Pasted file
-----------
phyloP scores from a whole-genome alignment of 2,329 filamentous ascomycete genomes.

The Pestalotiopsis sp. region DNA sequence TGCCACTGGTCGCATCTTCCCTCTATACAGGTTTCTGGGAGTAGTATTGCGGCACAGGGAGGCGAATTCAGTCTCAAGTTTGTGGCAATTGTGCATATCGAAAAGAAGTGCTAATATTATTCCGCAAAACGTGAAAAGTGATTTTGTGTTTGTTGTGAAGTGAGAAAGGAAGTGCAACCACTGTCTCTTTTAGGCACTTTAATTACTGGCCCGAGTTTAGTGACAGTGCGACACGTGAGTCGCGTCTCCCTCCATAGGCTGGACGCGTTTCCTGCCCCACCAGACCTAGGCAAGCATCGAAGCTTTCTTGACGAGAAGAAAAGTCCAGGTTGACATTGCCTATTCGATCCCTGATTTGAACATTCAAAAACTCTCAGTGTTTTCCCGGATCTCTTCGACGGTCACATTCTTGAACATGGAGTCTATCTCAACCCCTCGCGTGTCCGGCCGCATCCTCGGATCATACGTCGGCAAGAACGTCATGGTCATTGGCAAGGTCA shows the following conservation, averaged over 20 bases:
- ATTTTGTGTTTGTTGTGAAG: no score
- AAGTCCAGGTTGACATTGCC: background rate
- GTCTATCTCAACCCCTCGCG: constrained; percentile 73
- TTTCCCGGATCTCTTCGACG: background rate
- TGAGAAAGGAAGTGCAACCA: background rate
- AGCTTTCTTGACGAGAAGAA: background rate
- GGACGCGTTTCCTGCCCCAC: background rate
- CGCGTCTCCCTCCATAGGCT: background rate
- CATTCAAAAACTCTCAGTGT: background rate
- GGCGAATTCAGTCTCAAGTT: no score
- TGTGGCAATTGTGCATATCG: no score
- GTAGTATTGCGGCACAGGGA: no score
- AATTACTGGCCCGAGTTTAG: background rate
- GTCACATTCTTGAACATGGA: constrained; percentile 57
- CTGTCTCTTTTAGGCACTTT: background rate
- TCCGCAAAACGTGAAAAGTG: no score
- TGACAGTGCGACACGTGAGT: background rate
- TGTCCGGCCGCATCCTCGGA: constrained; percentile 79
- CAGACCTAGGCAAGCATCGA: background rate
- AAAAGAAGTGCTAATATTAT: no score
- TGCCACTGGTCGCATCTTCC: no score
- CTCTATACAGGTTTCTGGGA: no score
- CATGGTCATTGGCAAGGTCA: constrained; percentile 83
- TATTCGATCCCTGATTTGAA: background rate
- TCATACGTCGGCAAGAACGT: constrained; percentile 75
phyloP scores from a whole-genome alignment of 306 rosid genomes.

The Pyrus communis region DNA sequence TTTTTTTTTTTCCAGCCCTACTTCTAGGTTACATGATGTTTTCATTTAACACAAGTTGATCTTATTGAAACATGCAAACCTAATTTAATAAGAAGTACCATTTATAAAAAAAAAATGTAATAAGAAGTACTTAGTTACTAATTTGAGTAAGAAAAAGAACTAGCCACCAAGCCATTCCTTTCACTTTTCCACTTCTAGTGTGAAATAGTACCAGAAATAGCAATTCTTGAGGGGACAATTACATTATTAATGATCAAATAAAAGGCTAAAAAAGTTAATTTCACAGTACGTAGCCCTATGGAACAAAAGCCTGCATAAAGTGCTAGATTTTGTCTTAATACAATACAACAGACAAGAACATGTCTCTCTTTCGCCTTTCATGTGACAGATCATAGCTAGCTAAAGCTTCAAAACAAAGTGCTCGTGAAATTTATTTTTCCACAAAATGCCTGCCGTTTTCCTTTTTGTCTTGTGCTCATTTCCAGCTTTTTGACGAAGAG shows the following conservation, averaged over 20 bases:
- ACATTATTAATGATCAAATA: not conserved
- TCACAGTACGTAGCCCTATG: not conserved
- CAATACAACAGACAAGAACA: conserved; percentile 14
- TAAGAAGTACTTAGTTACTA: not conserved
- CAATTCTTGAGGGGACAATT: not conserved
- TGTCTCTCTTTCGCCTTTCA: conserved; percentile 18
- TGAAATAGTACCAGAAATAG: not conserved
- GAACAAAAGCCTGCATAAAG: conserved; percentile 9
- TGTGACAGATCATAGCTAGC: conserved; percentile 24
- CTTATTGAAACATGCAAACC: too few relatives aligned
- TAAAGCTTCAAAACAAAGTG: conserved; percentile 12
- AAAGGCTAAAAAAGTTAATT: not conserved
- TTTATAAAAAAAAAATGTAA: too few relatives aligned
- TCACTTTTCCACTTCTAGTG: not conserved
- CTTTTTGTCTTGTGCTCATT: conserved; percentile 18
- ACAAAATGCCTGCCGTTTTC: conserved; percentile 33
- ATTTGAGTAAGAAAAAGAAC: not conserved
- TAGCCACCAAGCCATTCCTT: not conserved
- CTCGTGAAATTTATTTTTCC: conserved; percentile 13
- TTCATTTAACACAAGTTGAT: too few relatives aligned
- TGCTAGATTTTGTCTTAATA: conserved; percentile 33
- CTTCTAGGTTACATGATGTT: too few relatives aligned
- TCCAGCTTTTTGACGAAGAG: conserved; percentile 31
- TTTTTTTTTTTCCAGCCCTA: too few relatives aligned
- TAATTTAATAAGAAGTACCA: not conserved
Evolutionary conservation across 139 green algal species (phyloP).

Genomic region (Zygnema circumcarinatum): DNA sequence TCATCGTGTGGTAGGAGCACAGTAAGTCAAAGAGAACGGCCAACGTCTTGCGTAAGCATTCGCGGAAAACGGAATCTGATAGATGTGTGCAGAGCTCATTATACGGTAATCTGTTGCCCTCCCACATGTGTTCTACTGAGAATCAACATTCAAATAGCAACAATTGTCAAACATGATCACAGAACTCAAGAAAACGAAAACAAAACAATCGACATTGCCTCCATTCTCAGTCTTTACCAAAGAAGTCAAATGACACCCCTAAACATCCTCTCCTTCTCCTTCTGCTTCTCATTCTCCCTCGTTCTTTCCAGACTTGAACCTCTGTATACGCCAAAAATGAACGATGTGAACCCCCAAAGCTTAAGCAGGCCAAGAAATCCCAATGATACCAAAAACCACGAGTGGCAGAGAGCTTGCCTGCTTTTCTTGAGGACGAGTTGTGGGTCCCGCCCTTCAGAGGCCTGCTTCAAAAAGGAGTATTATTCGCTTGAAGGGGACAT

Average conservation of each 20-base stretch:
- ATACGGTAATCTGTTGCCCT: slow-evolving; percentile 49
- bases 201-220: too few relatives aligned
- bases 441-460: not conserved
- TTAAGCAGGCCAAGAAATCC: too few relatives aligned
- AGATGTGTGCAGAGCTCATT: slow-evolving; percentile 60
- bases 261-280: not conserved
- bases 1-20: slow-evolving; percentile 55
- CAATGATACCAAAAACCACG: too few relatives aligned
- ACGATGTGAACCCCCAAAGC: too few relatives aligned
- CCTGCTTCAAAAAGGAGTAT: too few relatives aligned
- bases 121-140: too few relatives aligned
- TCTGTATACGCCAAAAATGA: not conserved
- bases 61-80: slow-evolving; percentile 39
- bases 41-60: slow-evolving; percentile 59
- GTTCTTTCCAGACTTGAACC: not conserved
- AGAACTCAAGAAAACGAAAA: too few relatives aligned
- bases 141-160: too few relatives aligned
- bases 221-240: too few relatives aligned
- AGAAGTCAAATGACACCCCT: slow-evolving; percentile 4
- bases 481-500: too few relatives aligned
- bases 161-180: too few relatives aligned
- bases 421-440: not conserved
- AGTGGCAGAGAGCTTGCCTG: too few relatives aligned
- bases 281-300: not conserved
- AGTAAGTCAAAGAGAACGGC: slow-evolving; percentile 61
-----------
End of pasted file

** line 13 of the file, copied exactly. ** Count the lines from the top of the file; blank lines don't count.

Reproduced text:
- TGTGGCAATTGTGCATATCG: no score